“I am now knowing the smell of the dead. They are sweet like sugarcane and rotten like plum wine. And when they stay in the sun, they are growing plump.”
These are words spoken by Agu, the skinny child soldier at the center of “Beasts of No Nation,” the first original feature film released by Netflix. Agu is played by the powerfully talented Abraham Attah, a first-time actor whose performance deserves an Oscar nomination. His performance is unquestionable; the only question is whether the Oscars will recognize Netflix during awards season.
Netflix made a sly choice for their debut film: a hyper-real depiction of a country (ahem, film industry) ripped to shreds by ineffective governance and infighting. At the forefront is the truly fearsome Commandant, played Idris Elba, a psychopathic warlord who employs an army of child soldiers. Indeed, after winning a few dozen Emmys and Golden Globes for shows like “Orange is the New Black” and “House of Cards,” it’s only logical that Netflix set their sights on the Oscars race. Netflix is no stranger to successful documentaries, but Cary Joji Fukunaga’s incredible film might be the company’s ticket to realm of narrative features. They put a gun to the neck of Blockbuster and HBO, now Netflix wants to take Hollywood by storm. Thankfully, the only child soldiers they need are fictional.
Netflix’s $6M investment might pay off: after turning heads at this year’s Venice International Film Festival, “Beasts” premiered simultaneously online and in theaters this weekend. Unfortunately, the four biggest U.S. theater chains — Regal, Carmike, Cinemark and AMC — decided to boycott the film, making “Beasts” quite literally a limited release.
The film isn’t for the faint of heart. Based on Nigerian author Uzodinma Iweala’s 2005 novel of the same name, the film follows Agu’s transition from an innocent kid with a toothy grin to a seasoned, skilled killer. The film’s first 20 minutes show us Agu’s relatively happy childhood. There is a war going on, but he lives in the buffer zone. The war, at first, is rarely more than distant sounds and smoke billowing from the hillside.
But, suddenly, Agu is ripped from his family to join the ranks. As director Cary Joji Fukunaga takes us further into the fray, there is nothing to be learned. We don’t know the country, the players, or the implications. The Commandant manipulates Agu’s young mind but their bond isn’t elevated or particularly meaningful. It’s just a random military man recruiting a random innocent boy to fight a random civil war in a random African nation that, for all we know, commenced at random. All sides seem equally bloodthirsty, partisan, and armed to the teeth. We aren’t pointed to a moral center. We see no beginning and certainly no end — just death, and Agu tells us what it smells like.
“Beasts” makes surpassingly beautiful cinema using real-world brutality that American audiences are used to ignoring. This is less “Hotel Rwanda” and more “City of God,” and it’s a harrowing ordeal start to finish. The film’s nonstop, brutal realism could easily be ignored, but thanks to Netflix, it won’t languish in art-house theaters or on the tongues of movie buffs with insufferable opinions. Instead, it’s front-page news on the television screens of some 69 million subscribers. Despite its tiny budget and unorthodox release, it’s a massive movie with massive Oscar potential. The only thing stopping “Beasts” from sweeping the Academy is the Academy itself.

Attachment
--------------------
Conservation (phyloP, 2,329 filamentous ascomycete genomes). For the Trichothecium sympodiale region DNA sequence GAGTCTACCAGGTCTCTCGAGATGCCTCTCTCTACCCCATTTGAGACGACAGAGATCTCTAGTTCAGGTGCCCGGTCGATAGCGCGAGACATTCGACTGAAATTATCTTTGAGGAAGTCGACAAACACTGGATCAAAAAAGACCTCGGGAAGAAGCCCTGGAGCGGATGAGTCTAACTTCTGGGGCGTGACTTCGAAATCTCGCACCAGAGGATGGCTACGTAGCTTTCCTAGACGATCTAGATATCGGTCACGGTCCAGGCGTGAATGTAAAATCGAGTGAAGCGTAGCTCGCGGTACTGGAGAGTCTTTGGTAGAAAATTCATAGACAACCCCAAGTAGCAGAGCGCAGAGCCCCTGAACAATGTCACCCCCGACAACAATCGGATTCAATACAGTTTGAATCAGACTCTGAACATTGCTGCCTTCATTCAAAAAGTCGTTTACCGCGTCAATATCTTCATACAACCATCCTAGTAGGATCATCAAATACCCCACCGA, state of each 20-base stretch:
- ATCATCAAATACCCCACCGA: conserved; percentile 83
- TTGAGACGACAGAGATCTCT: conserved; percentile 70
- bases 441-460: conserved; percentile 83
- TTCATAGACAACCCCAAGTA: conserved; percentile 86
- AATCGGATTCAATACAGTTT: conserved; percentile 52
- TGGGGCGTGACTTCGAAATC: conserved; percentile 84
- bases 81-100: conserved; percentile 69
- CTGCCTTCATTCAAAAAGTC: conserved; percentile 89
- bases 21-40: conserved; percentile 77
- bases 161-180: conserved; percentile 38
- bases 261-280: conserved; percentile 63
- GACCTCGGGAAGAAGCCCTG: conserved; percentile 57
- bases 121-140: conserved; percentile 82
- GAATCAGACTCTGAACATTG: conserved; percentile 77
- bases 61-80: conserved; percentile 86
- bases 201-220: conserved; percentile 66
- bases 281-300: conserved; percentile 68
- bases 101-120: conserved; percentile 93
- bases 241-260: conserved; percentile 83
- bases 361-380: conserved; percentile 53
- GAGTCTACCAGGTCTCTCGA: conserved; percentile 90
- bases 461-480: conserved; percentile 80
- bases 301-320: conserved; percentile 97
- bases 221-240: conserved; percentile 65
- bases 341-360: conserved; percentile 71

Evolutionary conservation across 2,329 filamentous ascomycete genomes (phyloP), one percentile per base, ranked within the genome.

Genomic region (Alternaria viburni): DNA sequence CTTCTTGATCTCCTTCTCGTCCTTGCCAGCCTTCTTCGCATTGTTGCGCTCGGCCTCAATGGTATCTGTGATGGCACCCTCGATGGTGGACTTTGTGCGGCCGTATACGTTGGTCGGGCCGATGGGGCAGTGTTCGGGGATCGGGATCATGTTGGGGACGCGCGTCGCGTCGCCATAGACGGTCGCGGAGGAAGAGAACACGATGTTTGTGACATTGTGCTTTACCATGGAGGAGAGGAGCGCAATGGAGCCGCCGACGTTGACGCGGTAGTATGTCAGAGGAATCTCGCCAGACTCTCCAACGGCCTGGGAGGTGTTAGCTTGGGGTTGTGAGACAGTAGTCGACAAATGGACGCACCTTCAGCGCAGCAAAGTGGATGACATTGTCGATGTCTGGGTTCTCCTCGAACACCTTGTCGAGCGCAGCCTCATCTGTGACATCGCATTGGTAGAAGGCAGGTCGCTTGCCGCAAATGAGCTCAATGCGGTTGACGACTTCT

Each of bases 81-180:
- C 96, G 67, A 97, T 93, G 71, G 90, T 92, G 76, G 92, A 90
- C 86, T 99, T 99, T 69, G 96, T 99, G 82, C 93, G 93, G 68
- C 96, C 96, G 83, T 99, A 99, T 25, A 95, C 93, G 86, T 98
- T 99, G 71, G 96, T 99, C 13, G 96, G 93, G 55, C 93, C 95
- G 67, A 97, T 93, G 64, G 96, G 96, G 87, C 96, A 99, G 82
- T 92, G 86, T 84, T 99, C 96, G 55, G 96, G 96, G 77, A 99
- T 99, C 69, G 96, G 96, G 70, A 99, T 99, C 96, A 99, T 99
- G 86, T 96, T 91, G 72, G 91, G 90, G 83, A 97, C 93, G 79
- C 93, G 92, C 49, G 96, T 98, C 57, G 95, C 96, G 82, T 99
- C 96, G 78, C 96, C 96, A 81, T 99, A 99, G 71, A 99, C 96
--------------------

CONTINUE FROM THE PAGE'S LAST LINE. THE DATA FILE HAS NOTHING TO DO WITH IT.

If Oscar voters are brave enough to see past their antiquated, overly-white political squabbles, they’d recognize that “Beasts” is a clear contender for best picture, actor, director, sound design, adapted screenplay and cinematography. But that could be tough for the historically stodgy institution. “Beasts” circumvented the traditional film distribution model, carries no MPAA rating, and doesn’t feature the white male lead character that Hollywood so often relies on. These all sound like good things (because they are), but don’t count on a bunch of old, white men to lead the way.
In spite of the boycott from major theater chains, “Beasts of No Nation” deserves to be see on a big screen. Fukunaga is at his best when he follows a character into a dangerous, dark environment — you might remember his masterful single-shot, no-cut chaos during the apex of “True Detective” Season 1. A similar sequence unfolds here, but it feels just as raw, inventive and technically impressive.
No matter what happens at the Oscars, the term “made for TV movie” is no longer pejorative. You should absolutely watch this movie, and you should absolutely watch it in a theater. Without geopolitical specifics, Fukunaga has distilled the horrific entirety of modern civil war into the naive experiences of one young boy. Attah’s show-stealing performance as Agu will be best appreciated in a theater. It’s all quite overwhelming, so allow yourself to be overwhelmed.
Use your couch for “The Office” reruns and head to the theater for “Beasts.” The theater chains might decide to wise up, but Netflix has just proved that it doesn’t need them.
VentureBeatVentureBeat's mission is to be a digital town square for technical decision-makers to gain knowledge about transformative technology and transact. Our site delivers essential information on data technologies and strategies to guide you as you lead your organizations. We invite you to become a member of our community, to access:
- up-to-date information on the subjects of interest to you
- our newsletters
- gated thought-leader content and discounted access to our prized events, such as Transform 2021: Learn More
- networking features, and more